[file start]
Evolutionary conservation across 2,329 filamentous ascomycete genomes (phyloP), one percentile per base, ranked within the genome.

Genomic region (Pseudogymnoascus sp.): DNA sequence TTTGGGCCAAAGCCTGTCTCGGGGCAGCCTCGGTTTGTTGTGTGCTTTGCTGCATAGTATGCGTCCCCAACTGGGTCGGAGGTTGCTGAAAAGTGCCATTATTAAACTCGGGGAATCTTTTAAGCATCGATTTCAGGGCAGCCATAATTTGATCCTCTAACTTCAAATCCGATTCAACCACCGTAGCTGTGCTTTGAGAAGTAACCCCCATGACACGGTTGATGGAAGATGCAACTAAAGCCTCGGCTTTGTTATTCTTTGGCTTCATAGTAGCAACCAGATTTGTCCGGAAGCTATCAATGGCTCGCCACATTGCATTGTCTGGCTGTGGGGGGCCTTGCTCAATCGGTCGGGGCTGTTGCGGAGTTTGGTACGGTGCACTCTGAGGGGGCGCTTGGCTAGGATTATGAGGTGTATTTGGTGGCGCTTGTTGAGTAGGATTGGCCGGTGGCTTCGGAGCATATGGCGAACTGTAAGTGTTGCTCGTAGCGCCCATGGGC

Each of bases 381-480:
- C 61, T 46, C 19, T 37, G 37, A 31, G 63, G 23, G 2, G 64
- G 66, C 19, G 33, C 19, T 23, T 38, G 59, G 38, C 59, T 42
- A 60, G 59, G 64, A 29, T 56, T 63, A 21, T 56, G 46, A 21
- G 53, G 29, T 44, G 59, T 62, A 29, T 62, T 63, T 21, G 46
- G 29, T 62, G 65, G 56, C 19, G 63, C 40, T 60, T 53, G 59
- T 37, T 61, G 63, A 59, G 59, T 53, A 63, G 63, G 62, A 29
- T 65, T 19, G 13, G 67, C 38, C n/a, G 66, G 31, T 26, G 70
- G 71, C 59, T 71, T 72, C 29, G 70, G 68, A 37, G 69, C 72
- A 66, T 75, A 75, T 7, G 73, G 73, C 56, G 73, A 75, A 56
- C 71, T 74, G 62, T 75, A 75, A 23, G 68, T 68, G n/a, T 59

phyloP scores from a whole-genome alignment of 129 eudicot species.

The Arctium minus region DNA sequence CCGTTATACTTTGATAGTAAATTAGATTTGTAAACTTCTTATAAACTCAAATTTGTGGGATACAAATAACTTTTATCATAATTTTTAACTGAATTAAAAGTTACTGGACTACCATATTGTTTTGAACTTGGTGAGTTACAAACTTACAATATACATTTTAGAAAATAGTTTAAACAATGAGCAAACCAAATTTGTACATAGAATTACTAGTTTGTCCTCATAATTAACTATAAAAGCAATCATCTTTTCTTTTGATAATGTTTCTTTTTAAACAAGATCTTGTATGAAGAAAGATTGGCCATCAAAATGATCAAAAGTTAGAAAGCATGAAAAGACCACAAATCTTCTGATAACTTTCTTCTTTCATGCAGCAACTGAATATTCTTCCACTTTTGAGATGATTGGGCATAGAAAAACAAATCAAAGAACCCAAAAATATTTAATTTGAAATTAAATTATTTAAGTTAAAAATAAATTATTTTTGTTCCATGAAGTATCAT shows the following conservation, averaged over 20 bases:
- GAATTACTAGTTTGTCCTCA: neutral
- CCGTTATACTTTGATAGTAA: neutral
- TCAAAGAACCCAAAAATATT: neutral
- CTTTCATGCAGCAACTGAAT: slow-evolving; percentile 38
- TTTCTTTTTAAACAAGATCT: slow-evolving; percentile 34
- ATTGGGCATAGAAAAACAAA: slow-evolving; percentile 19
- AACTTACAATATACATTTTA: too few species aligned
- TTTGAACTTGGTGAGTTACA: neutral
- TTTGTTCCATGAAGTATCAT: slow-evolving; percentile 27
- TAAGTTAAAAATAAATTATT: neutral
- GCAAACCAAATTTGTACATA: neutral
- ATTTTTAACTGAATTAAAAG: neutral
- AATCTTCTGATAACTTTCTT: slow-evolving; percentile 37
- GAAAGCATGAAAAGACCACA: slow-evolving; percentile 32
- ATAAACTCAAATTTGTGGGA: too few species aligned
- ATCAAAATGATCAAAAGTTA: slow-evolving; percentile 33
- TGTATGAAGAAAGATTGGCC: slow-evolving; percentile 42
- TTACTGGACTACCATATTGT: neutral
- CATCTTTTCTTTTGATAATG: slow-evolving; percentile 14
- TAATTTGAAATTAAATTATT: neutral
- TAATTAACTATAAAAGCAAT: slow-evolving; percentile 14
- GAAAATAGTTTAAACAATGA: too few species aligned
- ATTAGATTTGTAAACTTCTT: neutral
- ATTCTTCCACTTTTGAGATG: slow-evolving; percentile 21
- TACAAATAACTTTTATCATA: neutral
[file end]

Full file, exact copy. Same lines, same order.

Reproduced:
Evolutionary conservation across 2,329 filamentous ascomycete genomes (phyloP), one percentile per base, ranked within the genome.

Genomic region (Pseudogymnoascus sp.): DNA sequence TTTGGGCCAAAGCCTGTCTCGGGGCAGCCTCGGTTTGTTGTGTGCTTTGCTGCATAGTATGCGTCCCCAACTGGGTCGGAGGTTGCTGAAAAGTGCCATTATTAAACTCGGGGAATCTTTTAAGCATCGATTTCAGGGCAGCCATAATTTGATCCTCTAACTTCAAATCCGATTCAACCACCGTAGCTGTGCTTTGAGAAGTAACCCCCATGACACGGTTGATGGAAGATGCAACTAAAGCCTCGGCTTTGTTATTCTTTGGCTTCATAGTAGCAACCAGATTTGTCCGGAAGCTATCAATGGCTCGCCACATTGCATTGTCTGGCTGTGGGGGGCCTTGCTCAATCGGTCGGGGCTGTTGCGGAGTTTGGTACGGTGCACTCTGAGGGGGCGCTTGGCTAGGATTATGAGGTGTATTTGGTGGCGCTTGTTGAGTAGGATTGGCCGGTGGCTTCGGAGCATATGGCGAACTGTAAGTGTTGCTCGTAGCGCCCATGGGC

Each of bases 381-480:
- C 61, T 46, C 19, T 37, G 37, A 31, G 63, G 23, G 2, G 64
- G 66, C 19, G 33, C 19, T 23, T 38, G 59, G 38, C 59, T 42
- A 60, G 59, G 64, A 29, T 56, T 63, A 21, T 56, G 46, A 21
- G 53, G 29, T 44, G 59, T 62, A 29, T 62, T 63, T 21, G 46
- G 29, T 62, G 65, G 56, C 19, G 63, C 40, T 60, T 53, G 59
- T 37, T 61, G 63, A 59, G 59, T 53, A 63, G 63, G 62, A 29
- T 65, T 19, G 13, G 67, C 38, C n/a, G 66, G 31, T 26, G 70
- G 71, C 59, T 71, T 72, C 29, G 70, G 68, A 37, G 69, C 72
- A 66, T 75, A 75, T 7, G 73, G 73, C 56, G 73, A 75, A 56
- C 71, T 74, G 62, T 75, A 75, A 23, G 68, T 68, G n/a, T 59

phyloP scores from a whole-genome alignment of 129 eudicot species.

The Arctium minus region DNA sequence CCGTTATACTTTGATAGTAAATTAGATTTGTAAACTTCTTATAAACTCAAATTTGTGGGATACAAATAACTTTTATCATAATTTTTAACTGAATTAAAAGTTACTGGACTACCATATTGTTTTGAACTTGGTGAGTTACAAACTTACAATATACATTTTAGAAAATAGTTTAAACAATGAGCAAACCAAATTTGTACATAGAATTACTAGTTTGTCCTCATAATTAACTATAAAAGCAATCATCTTTTCTTTTGATAATGTTTCTTTTTAAACAAGATCTTGTATGAAGAAAGATTGGCCATCAAAATGATCAAAAGTTAGAAAGCATGAAAAGACCACAAATCTTCTGATAACTTTCTTCTTTCATGCAGCAACTGAATATTCTTCCACTTTTGAGATGATTGGGCATAGAAAAACAAATCAAAGAACCCAAAAATATTTAATTTGAAATTAAATTATTTAAGTTAAAAATAAATTATTTTTGTTCCATGAAGTATCAT shows the following conservation, averaged over 20 bases:
- GAATTACTAGTTTGTCCTCA: neutral
- CCGTTATACTTTGATAGTAA: neutral
- TCAAAGAACCCAAAAATATT: neutral
- CTTTCATGCAGCAACTGAAT: slow-evolving; percentile 38
- TTTCTTTTTAAACAAGATCT: slow-evolving; percentile 34
- ATTGGGCATAGAAAAACAAA: slow-evolving; percentile 19
- AACTTACAATATACATTTTA: too few species aligned
- TTTGAACTTGGTGAGTTACA: neutral
- TTTGTTCCATGAAGTATCAT: slow-evolving; percentile 27
- TAAGTTAAAAATAAATTATT: neutral
- GCAAACCAAATTTGTACATA: neutral
- ATTTTTAACTGAATTAAAAG: neutral
- AATCTTCTGATAACTTTCTT: slow-evolving; percentile 37
- GAAAGCATGAAAAGACCACA: slow-evolving; percentile 32
- ATAAACTCAAATTTGTGGGA: too few species aligned
- ATCAAAATGATCAAAAGTTA: slow-evolving; percentile 33
- TGTATGAAGAAAGATTGGCC: slow-evolving; percentile 42
- TTACTGGACTACCATATTGT: neutral
- CATCTTTTCTTTTGATAATG: slow-evolving; percentile 14
- TAATTTGAAATTAAATTATT: neutral
- TAATTAACTATAAAAGCAAT: slow-evolving; percentile 14
- GAAAATAGTTTAAACAATGA: too few species aligned
- ATTAGATTTGTAAACTTCTT: neutral
- ATTCTTCCACTTTTGAGATG: slow-evolving; percentile 21
- TACAAATAACTTTTATCATA: neutral